Wednesday, January 04, 2012

Note on an unfinished aria.

One night, as I was waiting for the bus to take me to work on the midnight shift as a data entry clerk at what was then Mellon Bank, I began composing an aria for Baron von Frankenstein.

I'm serious. I had had a conversation with someone who was working on a musical based on Mary Shelley's horror story, and I began imagining how one scene might go.

The scene takes place in Frankenstein's lab. The stage is crowded with the accoutrements of his madness. At the back, the roof of the castle gives way to a large sloping window, under which lies the bed in which the Baron collapses when he is too caught up in his work to go to his bedroom, but too tired to continue.

As the scene opens, he is in bed. Lightning flashes outside the window, and crashes of thunder give way to roiling cellos and ominous brass chords as he tosses, turns and finally wakes from his nightmare - which he strives to recall. In song, he describes the dark vision of a countryside laid waste, not just by his creature, but by a larger plague of terror and wrath. In the dream, he encounters a boy, no more than 12 years of age, who explains that all that the Baron is seeing has sprung from his own hand.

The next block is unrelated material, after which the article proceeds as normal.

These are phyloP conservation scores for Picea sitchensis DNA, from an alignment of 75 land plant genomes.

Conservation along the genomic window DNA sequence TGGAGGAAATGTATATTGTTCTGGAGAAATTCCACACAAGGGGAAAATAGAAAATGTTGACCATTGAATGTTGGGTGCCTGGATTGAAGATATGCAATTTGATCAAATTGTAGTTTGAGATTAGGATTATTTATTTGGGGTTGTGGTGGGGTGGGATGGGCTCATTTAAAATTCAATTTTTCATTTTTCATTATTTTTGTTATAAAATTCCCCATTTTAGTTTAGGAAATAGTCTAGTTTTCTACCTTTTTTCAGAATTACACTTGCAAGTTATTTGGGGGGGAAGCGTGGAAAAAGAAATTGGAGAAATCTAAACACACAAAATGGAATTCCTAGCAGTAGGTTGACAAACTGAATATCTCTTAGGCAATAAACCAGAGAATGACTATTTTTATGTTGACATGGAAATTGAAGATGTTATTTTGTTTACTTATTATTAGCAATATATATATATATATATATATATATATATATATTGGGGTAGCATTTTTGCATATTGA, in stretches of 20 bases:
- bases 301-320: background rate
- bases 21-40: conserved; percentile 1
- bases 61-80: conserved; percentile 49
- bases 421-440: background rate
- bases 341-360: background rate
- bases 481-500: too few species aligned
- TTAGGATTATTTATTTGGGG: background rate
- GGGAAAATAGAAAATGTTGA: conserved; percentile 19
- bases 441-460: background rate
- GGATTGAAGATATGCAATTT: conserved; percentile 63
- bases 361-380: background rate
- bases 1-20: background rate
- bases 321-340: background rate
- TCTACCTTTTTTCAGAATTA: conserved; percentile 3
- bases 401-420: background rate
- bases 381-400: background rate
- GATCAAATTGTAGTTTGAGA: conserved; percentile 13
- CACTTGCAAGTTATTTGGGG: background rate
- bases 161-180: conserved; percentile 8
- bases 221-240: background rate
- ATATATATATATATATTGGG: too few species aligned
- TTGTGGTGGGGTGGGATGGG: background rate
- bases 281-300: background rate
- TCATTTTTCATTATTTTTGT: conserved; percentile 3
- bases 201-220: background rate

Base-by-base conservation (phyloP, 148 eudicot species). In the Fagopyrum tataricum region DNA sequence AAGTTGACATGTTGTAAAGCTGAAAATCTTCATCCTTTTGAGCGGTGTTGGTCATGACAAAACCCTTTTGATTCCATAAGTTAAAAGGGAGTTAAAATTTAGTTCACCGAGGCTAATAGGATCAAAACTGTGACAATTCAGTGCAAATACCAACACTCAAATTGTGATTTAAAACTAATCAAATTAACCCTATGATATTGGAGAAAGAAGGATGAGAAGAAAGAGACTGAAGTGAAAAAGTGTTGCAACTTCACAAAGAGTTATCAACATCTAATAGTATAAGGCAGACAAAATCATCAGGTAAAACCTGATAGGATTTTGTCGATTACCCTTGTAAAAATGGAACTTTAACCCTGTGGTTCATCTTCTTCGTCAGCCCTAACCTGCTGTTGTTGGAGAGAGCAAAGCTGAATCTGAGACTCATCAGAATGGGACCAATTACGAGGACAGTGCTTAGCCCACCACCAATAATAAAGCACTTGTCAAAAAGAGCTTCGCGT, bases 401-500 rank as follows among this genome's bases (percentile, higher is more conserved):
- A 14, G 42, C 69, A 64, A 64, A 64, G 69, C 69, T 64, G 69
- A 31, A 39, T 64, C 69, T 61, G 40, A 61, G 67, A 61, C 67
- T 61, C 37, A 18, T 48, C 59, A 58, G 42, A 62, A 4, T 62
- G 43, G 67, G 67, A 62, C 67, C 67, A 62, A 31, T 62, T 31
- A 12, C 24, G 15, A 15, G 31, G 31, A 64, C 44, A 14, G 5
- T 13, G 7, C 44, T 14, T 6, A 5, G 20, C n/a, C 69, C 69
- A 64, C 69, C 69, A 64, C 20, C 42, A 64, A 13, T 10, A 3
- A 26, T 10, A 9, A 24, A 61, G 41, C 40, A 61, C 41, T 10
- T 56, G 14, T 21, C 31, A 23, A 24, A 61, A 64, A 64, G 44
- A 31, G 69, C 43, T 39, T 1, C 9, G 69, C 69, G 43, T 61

These are the last lines:

" 'This isn't what I wanted!'
And at his answer my blood froze:
'How peculiar, Baron Frankenstein -
for this is what you chose.'"

As imagined, that last line could produce the most chilling moment of the entire play.

Life is full of unintended consequences. Wisdom consists in large part of getting better at anticipating what results our actions might produce, beyond those that we intend - and even more so in learning to avoid or prevent results that we really, truly, deeply do not want. For even when our choices do not make unintended consequences inevitable, they make them possible.

Is the failure or refusal to consider possible unwanted consequences of one's choices, and to work at preventing them, a form of evil?

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